Bush spying OK by McCain

Sen. John McCain has long posed as a critic of President Bush’s warrantless wiretapping of phone calls and e-mails of millions of law-abiding citizens. As recently as last November he proclaimed that “private companies that provide records of Americans to the government without proper legal subpoena … undermine respect for the law.”

But now McCain is the Republican presidential nominee, scrambling to secure the blessing of Bush, right-wing extremists and corporate America. So McCain has flip-flopped, embracing Bush’s sweeping power grab including the warrantless spying conducted by the National Security Agency with the collaboration of AT&T, Verizon, SBC, Sprint and other telecommunications corporations.

Douglas Holtz-Eakins, one of McCain’s closest advisers, wrote a letter to the ultra-conservative National Review recently, proclaiming, “Neither the administration nor the telecoms need to apologize for actions most people, except for the ACLU and trial lawyers, understand were constitutional and appropriate in the wake of the attacks on Sept. 11, 2001.”

The New York Times, in a front-page story, reported that the Holtz-Eakins letter appears to bring McCain “into closer alignment with the sweeping theories of executive authority pushed by the Bush administration legal team.”

Kurt Opsahl, legal counsel of the San Francisco-based Electronic Frontier Foundation, pointed out that McCain’s campaign staff is riddled with lobbyists for the telecom giants. They are trying to get Congress to approve Bush’s extension of the NSA spying program with an amendment that grants these corporations immunity from a flood of lawsuits by angry targets of the spying. These citizens claim that Bush flagrantly violated their Fourth Amendment protection from warrantless surveillance in spying on their phone calls and e-mails.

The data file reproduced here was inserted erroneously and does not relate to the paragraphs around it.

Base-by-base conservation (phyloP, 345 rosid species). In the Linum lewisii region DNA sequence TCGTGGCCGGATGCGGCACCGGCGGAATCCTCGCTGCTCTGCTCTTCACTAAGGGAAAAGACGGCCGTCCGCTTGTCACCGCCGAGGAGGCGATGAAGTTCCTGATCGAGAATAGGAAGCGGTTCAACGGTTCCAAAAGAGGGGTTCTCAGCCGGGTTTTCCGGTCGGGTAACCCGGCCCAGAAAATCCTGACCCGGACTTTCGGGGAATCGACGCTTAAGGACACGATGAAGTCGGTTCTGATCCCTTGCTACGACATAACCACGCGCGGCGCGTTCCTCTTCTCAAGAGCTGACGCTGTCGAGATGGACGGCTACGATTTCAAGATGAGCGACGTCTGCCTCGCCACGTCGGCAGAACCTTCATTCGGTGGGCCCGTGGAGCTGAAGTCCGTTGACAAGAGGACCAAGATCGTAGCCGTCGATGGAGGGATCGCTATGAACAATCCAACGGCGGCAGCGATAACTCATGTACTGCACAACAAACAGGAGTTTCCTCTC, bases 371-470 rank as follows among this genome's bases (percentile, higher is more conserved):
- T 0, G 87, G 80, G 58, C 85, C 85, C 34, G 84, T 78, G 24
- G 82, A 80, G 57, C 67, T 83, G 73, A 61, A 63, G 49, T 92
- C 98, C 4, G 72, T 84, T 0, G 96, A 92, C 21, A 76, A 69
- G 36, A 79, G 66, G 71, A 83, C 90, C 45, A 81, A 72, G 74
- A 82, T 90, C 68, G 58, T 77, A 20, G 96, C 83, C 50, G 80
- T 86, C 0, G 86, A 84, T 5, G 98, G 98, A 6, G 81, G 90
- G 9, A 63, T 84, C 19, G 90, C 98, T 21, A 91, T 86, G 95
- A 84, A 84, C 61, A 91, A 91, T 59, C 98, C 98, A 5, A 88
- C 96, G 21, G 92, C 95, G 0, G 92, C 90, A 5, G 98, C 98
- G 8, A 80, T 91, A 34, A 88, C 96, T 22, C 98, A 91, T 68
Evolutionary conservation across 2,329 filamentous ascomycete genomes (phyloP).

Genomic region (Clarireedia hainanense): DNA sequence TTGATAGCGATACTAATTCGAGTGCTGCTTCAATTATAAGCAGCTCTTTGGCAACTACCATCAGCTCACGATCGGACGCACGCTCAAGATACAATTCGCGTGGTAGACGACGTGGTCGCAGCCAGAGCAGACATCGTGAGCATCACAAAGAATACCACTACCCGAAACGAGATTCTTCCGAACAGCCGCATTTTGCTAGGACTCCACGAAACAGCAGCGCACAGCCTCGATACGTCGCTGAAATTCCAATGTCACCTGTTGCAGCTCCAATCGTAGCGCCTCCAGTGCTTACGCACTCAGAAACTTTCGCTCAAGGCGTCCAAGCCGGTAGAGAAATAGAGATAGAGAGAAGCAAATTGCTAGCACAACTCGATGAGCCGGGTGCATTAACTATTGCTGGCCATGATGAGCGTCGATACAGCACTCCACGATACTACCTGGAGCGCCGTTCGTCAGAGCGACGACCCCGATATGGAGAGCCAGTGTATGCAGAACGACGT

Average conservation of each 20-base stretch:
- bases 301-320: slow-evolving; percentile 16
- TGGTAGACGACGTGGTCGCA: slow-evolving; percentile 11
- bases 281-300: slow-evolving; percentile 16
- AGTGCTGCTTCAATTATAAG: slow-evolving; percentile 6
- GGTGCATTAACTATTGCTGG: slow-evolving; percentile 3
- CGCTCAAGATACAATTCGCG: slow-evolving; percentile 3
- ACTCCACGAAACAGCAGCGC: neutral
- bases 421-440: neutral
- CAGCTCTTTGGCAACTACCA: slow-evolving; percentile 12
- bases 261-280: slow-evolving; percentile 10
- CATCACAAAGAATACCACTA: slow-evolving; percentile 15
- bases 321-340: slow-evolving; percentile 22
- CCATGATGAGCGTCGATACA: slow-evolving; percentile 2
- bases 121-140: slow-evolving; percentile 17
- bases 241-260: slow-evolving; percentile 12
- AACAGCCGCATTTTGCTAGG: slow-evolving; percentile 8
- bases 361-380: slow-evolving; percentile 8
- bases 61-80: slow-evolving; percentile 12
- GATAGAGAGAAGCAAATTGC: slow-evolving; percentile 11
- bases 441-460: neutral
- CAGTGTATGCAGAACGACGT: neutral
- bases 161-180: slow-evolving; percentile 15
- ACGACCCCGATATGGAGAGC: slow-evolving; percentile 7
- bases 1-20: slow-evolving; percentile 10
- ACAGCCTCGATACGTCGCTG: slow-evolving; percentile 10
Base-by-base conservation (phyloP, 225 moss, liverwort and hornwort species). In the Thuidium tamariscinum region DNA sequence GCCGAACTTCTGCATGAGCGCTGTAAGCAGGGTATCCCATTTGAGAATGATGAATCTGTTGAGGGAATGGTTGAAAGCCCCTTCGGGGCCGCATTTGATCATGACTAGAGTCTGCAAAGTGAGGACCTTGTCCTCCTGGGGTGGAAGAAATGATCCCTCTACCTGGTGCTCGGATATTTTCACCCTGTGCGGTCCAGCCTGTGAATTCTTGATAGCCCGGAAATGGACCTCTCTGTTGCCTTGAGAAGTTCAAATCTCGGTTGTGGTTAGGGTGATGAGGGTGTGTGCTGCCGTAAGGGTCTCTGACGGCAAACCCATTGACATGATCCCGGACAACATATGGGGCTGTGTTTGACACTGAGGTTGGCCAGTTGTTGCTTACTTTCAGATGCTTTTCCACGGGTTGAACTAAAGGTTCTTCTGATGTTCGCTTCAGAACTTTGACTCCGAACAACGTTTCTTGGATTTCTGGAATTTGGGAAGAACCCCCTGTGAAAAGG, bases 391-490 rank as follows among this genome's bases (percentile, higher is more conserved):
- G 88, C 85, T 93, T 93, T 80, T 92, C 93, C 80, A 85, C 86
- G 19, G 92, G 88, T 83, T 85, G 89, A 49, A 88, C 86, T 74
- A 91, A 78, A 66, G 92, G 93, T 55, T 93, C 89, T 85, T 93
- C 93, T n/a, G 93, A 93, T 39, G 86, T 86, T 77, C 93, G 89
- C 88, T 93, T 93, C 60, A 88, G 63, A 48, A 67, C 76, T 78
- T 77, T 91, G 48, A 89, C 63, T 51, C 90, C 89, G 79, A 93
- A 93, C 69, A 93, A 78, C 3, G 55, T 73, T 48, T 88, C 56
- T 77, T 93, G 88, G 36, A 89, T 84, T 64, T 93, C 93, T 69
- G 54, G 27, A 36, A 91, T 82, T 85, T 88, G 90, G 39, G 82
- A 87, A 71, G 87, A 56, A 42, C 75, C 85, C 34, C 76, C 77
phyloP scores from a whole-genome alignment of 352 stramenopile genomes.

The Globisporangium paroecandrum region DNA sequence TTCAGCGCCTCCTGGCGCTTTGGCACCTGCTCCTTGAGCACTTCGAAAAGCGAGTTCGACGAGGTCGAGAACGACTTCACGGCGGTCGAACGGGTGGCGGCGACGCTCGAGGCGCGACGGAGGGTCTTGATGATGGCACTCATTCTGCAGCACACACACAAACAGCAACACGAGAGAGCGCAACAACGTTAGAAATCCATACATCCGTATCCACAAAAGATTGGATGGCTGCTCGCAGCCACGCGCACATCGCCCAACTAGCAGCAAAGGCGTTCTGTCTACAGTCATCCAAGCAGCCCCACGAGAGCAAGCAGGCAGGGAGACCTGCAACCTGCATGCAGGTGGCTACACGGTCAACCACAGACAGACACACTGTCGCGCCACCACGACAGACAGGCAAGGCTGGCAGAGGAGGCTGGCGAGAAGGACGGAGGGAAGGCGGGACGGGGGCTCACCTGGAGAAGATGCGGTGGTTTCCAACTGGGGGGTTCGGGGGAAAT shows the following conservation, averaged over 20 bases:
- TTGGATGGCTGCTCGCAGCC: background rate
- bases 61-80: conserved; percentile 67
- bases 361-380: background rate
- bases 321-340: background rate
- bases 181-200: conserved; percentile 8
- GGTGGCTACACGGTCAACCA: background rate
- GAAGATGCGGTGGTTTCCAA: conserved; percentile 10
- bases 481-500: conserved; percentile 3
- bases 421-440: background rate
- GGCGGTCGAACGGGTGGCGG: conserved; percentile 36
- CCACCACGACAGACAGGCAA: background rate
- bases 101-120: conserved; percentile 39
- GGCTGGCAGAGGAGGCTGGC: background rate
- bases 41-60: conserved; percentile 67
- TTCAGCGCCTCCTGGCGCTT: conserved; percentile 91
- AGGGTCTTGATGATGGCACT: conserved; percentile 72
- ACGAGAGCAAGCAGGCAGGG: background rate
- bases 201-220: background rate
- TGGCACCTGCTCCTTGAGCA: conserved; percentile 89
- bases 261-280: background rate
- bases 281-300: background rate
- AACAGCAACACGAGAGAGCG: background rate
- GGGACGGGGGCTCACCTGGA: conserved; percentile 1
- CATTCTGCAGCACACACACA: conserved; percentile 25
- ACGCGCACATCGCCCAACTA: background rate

A survey by USA Today uncovered 66 current or former corporate lobbyists working in the McCain presidential campaign, including 23 who have served as lobbyists for the telecoms. They include Charles Black, chief lobbyist for AT&T; Wayne Berman, lobbyist for Verizon; and former Indiana Sen. Dan Coats, a partner in the King & Spaulding law firm that represents Sprint against a lawsuit on the warrantless spying. The telecoms have reported more than $4.4 million in contributions to McCain’s election campaigns since 1999. McCain has been forced to fire some of these lobbyists to quell a firestorm of criticism that he is an agent of corporate America and the rich.

Opsahl said “a strong majority of likely voters oppose immunity for the telecommunications carriers who participated in the government’s warrantless surveillance program.”

Earlier this spring, the House and Senate stunned Bush by voting to reject telecom immunity. Sens. Barack Obama (D-Ill.) and Hillary Clinton (D-N.Y.) opposed the immunity “but Senator McCain voted for immunity,” Opsahl told the World in a phone interview. “McCain should stop listening to Charlie Black, Wayne Berman, Dan Coats and the other lobbyists in the pending lawsuits on his campaign staff and start listening to the American people.”

Opsahl said the telecom corporate influence helps explain why McCain now offers “unqualified support” for telecom immunity. “His arguments read like the talking points that a telecom lobbyist might employ,” Opsahl wrote in a blog on the Electronic Frontier Foundation web site.

“At a minimum, McCain has not provided straight talk on where he stands on warrantless surveillance,” Opsahl told this reporter. “Previously, he said he does not think the administration is ‘above the law.’ But he also issued statements that adopted the administration’s flawed legal analysis. One of the founding principles of our republic was that people should be free from ‘general warrants’. King George had a practice of using ‘general warrants’ to send his soldiers into the homes of American patriots without individual suspicion. In response, our founders included the Fourth Amendment to safeguard the rights of the people from unlawful government surveillance.”

Bush’s surveillance program, he concluded, “is illegal and unconstitutional.”